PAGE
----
Make a table of the encounters you assessed.  In the first column, write a name for the encounter.  In the second, write the CR in terms of APL.  In the third, write the players' average response in terms of APL.  In the fourth column, subtract [INTENDED CR] – [PLAYERS’ ACTUAL EXPERIENCE].  In the fifth column, count how many correctly guessed the purpose of the encounter, or at least came close.  This helps you assess whether you are conveying the story behind your encounters clearly.  Sometimes players only see a fight!


CR Intended
Players’ Actual Experience
Players Guessed Purpose?

In the example above, we’ve surveyed 4 players for 4 encounters.  They almost always experience encounters as easier than the CR system expects.  Also, they totally didn’t understand the Allip fight, so the GM needs to troubleshoot why they didn't understand it, and how to avoid that problem in the future.  Was it just a "room with a monster" encounter?  Was the purpose of the fight not clear enough? 

Average the fourth column.  This tells you how much to adjust the group’s APL for future encounters if you want to calibrate your game.

EXAMPLE:  The average in this case is (0.75+1+1.75+0.75)/4=1.06. 

Consider if you want to calibrate your game.  If the numbers in column 4 are all within about 1-2 of each other, you probably got decent data.

EXAMPLE:  In this example, the lowest number is 0.75 and the highest is 1.75 – they’re all fairly close together.  And the average is reasonable.  It seems like the players are consistently experiencing encounters a little less challenging than the system predicts.  It would be good to try adjusting their APL upward by 1 for a while to see if it makes a difference.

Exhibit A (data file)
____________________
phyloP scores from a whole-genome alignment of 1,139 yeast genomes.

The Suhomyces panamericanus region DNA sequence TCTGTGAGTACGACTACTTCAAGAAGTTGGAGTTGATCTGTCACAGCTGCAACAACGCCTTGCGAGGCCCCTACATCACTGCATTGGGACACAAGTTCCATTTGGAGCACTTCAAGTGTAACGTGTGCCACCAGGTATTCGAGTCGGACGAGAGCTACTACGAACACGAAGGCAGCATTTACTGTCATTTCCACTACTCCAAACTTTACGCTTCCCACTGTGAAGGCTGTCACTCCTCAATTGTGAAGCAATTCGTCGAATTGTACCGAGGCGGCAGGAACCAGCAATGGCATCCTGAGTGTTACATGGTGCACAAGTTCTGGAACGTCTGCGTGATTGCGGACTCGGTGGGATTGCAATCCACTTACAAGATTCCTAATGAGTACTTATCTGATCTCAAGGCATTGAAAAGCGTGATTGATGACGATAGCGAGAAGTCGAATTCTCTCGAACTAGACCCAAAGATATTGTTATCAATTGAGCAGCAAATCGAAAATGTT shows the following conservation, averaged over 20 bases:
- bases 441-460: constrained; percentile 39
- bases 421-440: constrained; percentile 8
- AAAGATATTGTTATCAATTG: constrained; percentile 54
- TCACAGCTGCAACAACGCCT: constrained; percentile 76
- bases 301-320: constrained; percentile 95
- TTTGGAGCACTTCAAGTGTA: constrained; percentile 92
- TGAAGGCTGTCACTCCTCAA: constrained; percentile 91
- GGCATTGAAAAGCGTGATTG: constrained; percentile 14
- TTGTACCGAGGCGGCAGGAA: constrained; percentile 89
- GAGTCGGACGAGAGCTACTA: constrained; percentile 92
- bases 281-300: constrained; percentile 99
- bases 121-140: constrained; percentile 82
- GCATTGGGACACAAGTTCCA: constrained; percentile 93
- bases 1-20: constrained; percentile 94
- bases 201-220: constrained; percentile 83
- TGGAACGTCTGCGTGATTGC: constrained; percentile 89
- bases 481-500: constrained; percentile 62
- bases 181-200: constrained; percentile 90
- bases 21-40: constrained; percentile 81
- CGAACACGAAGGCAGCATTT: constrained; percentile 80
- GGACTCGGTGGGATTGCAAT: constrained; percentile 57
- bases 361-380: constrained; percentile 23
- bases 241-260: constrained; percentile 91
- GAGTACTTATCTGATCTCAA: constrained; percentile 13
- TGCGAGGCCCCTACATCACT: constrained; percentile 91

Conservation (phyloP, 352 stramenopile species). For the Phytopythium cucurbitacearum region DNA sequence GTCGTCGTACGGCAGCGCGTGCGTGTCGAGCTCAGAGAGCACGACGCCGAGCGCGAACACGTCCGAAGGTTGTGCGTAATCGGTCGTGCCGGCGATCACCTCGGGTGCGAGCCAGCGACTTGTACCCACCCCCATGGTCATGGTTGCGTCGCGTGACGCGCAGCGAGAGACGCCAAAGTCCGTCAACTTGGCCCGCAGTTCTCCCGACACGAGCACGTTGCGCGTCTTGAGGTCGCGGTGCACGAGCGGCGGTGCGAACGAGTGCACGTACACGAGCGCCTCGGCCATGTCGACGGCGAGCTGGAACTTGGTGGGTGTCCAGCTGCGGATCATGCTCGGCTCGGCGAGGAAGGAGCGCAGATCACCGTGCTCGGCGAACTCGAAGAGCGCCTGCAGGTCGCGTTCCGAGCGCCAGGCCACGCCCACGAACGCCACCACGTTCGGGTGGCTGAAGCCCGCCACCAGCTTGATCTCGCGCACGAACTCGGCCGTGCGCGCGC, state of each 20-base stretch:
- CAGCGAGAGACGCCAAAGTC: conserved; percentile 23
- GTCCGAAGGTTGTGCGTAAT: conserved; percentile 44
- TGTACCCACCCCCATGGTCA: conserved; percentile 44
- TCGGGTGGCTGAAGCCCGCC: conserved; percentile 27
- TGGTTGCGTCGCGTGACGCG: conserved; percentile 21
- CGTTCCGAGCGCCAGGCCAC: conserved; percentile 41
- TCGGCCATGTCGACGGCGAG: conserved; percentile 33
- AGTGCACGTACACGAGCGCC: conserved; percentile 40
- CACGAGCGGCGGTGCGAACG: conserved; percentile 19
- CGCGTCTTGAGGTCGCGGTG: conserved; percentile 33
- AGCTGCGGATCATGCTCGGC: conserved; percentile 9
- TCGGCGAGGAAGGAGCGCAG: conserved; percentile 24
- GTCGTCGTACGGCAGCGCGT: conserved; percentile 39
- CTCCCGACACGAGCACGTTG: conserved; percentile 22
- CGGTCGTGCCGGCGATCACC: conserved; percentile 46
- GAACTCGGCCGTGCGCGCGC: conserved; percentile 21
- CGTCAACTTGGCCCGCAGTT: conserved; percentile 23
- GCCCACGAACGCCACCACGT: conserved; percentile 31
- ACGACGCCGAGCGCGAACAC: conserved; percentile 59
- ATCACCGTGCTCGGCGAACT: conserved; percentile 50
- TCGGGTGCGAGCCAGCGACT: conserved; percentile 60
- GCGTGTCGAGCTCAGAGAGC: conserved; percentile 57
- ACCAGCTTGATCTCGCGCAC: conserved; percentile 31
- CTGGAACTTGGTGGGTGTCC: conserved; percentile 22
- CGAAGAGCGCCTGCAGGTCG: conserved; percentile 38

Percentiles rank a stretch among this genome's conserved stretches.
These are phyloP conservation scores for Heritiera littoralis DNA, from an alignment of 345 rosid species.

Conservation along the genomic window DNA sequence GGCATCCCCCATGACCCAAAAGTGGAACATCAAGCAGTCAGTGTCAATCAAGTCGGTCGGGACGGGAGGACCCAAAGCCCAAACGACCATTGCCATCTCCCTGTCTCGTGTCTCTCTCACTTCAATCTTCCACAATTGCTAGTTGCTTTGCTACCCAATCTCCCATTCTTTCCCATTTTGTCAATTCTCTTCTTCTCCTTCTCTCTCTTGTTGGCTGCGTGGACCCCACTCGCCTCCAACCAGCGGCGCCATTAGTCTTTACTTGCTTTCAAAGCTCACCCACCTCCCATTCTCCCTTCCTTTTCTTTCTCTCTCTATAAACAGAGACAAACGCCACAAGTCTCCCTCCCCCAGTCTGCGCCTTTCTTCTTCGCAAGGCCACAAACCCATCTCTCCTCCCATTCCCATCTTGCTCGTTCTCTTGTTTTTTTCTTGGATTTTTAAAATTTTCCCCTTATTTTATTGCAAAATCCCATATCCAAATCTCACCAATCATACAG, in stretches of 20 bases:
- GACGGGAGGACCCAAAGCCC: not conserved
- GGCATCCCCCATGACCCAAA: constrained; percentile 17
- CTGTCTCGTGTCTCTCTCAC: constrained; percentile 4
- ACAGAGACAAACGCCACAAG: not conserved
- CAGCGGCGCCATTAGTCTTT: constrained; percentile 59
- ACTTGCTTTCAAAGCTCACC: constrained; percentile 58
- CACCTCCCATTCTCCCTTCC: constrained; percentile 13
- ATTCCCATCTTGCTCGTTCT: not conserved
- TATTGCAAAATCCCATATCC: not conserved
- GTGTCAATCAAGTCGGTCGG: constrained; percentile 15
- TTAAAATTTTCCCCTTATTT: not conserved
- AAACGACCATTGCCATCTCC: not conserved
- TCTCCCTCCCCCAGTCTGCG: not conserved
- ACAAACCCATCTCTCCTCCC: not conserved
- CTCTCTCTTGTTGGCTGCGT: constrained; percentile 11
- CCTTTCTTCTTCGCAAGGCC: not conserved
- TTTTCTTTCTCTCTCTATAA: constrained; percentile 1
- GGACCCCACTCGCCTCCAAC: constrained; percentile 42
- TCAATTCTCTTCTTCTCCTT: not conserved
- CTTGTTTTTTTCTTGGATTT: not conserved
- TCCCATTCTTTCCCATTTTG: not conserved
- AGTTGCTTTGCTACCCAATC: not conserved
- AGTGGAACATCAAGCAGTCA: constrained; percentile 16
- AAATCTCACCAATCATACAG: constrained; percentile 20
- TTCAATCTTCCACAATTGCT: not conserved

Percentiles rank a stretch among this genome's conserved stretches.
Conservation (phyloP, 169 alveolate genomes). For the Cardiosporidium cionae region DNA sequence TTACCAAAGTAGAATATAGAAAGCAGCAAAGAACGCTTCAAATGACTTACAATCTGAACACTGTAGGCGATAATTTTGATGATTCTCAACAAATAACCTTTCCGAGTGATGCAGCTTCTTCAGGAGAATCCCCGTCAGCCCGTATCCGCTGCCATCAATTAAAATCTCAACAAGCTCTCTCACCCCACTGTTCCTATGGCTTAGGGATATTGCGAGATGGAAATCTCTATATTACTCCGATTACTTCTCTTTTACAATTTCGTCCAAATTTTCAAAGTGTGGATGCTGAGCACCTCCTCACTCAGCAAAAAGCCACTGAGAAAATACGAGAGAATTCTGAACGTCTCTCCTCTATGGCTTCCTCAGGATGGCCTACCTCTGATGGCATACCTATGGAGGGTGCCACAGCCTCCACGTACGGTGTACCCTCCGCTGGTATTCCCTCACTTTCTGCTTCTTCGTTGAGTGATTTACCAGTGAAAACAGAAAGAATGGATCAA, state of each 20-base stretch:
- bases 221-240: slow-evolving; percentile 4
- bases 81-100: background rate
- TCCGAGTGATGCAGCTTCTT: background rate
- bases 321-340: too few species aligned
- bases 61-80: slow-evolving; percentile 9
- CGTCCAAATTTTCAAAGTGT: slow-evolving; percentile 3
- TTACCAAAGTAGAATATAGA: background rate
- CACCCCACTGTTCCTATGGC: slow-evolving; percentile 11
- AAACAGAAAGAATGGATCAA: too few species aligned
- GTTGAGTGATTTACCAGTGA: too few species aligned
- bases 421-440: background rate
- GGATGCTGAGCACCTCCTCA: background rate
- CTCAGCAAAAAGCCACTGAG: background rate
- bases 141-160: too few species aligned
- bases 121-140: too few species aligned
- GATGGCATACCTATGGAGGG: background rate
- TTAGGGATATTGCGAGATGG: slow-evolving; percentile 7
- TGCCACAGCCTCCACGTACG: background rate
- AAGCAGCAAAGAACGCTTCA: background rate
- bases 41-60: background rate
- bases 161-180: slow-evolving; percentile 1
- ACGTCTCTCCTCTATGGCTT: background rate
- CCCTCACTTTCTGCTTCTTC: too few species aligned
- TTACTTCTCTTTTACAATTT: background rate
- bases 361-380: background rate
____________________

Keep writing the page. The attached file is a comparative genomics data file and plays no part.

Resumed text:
Re-assess the players with the same survey again three or four sessions later, if you decided to adjust their APL.  This is just to make sure your original assessment was reliable and valid.  If everything works out correctly, the average for column 4 for them should be close to 0.

Tracking Additional Game Outcomes

If you're interested in the Gamist creative agenda, or you're a game designer and interested in this stuff, you may want more than just subjective experience.  In that case, during encounters keep track of...
  • Times a PC drops to 0hp or less.  Any encounter where a PC drops should be at least Challenging. 
  • If any PCs are killed.  Any encounter where a PC dies should be at least Hard, or more likely Epic.
  • If any PC uses an expendable magic item (or charge from any wand of a spell above level 1). Any encounter where a player chooses to use a valuable expendable item should be at least Challenging, and if it's a very expensive item, it should be at least Hard.
I thought about giving guidance for assessing the threat rating of an encounter based on the total damage the PCs take.  I even did the math (DM me at @RunAGame on twitter if you want to hear about it!) but I realized it would be too cumbersome to track at the table.


Use it to calibrate CR for your Pathfinder (or 3.5) game by administering it for 4-6 encounters and averaging the results.  Adjust your party's APL by the average result.